The UltraII card has a much higher top end than the Cheetah drive. The SCSI-IDE converter seems to max out at about the 5MB/s of narrow SCSI-1 even though it is supporting the SCSI-2 protocol. But all of the above exceed the maximum values we're getting out of the SE/30.

#46 JDW

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Posted 13 January 2010 - 01:40 AM

I disagree with your interpretation... I'd really rather not dust off my old statistics book... I personally use the lowest rated Kingston CF card and am very happy with it. I'm not out to run the fastest possible system, and I'm not out to convince you of anything at all. However, you have discounted informed reasoning as guesses, and misinterpreted gathered data to preserve your own preconceptions. If you really want to stick with a spinning platter or a SATA SSD or something else, I suggest you go for it. You don't need to justify or rationalize your decision to us.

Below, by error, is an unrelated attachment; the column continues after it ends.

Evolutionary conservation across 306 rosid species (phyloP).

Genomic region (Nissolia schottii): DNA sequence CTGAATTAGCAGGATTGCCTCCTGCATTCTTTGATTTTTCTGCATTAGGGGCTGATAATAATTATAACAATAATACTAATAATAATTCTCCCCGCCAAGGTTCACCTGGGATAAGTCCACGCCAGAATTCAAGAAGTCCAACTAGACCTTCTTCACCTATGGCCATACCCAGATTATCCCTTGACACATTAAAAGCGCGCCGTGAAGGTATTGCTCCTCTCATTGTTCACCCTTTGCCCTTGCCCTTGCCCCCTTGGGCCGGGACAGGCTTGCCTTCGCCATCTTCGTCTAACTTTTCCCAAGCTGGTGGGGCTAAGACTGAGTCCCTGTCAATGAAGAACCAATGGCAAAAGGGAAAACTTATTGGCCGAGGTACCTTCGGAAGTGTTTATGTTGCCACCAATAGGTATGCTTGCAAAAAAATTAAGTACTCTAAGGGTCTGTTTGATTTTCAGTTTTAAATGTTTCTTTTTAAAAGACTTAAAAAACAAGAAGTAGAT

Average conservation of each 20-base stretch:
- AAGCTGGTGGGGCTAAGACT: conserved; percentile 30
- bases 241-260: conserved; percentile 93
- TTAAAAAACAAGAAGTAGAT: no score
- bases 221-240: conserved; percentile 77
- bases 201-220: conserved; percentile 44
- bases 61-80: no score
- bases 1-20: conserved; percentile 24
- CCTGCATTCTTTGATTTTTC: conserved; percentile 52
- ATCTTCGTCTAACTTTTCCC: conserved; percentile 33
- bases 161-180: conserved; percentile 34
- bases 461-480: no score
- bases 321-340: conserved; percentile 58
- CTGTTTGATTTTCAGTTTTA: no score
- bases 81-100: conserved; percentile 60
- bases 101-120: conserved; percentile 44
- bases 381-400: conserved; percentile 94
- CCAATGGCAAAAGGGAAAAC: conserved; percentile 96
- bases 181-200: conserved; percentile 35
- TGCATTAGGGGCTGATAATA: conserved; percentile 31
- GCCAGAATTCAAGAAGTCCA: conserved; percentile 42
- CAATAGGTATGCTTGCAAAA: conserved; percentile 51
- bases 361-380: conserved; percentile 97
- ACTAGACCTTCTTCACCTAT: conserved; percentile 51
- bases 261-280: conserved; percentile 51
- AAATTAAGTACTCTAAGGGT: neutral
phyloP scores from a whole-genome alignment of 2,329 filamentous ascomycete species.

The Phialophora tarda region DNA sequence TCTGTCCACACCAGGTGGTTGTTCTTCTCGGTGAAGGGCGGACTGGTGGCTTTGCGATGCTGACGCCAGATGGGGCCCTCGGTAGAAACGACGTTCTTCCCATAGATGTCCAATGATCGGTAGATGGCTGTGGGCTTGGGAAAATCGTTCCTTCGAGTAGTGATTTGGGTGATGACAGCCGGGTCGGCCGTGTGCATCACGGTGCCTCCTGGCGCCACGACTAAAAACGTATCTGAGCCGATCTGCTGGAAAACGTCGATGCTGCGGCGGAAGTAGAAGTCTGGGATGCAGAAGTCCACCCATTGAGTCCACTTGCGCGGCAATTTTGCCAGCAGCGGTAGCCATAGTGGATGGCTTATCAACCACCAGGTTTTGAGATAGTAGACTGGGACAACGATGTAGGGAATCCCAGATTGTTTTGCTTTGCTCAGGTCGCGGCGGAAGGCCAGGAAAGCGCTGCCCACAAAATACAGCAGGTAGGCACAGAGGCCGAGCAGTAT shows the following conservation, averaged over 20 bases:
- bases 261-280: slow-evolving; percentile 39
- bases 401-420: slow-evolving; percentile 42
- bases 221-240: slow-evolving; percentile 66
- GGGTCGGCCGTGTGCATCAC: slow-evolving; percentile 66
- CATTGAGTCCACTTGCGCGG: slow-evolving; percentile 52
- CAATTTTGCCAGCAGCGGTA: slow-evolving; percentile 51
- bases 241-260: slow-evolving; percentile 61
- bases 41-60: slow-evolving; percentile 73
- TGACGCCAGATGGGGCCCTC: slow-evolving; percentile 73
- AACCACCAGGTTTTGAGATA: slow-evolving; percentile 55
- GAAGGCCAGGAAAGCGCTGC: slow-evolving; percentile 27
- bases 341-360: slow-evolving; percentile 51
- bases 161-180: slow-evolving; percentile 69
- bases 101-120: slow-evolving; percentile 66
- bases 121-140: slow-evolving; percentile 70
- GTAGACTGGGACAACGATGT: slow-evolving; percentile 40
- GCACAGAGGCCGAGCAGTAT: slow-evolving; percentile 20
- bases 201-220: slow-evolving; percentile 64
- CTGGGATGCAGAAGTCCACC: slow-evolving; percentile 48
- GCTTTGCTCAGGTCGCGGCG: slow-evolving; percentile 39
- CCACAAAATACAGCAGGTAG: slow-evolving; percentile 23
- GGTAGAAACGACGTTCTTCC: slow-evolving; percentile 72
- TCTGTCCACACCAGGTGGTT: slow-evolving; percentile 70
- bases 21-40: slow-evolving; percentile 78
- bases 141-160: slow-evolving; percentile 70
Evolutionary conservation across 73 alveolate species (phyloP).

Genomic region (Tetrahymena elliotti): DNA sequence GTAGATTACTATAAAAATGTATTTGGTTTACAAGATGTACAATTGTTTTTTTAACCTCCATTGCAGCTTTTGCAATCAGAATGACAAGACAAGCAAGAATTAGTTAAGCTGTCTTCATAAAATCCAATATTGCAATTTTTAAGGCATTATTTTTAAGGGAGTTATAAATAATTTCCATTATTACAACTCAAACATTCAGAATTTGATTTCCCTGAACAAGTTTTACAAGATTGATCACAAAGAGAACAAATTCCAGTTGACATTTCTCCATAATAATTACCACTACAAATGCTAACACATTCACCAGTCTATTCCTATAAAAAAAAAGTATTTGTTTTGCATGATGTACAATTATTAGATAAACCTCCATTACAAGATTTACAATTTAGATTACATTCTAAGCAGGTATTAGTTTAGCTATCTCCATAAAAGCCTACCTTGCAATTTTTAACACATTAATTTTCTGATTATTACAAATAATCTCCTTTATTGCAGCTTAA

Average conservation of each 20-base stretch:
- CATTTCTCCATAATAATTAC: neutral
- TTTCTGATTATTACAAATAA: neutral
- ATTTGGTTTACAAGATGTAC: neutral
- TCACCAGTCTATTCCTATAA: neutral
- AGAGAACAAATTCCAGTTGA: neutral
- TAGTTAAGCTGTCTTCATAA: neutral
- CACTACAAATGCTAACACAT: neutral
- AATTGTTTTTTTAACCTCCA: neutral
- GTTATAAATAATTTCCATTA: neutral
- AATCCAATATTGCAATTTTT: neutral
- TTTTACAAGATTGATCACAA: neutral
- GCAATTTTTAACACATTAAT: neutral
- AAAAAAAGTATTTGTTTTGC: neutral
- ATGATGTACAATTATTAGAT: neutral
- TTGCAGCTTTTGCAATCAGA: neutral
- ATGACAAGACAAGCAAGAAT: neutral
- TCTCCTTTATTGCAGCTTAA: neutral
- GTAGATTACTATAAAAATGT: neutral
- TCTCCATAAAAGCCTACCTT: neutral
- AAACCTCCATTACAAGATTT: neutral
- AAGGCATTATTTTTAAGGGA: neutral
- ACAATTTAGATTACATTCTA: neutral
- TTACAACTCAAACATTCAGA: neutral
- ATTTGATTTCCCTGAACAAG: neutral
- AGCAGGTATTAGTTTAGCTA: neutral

There is no need to get so flustered over this. I apologize for having clearly upset you, but my intention was not to anger anyone. Such has never been my intention through all the years I have posted in this excellent forum.

Nevertheless, I stand by what I have said about the need for comparative benchmarks. I also stand by my thanks which I extended to you for providing such benchmark data. You did not have to do that, but you kindly did so. Indeed, I am truly humbled by the amount of time you clearly spend on that dedicated web page for the results. Again, I wish to thank you for that. No doubt others appreciate your efforts as well, even though they have not yet offered you their thanks yet.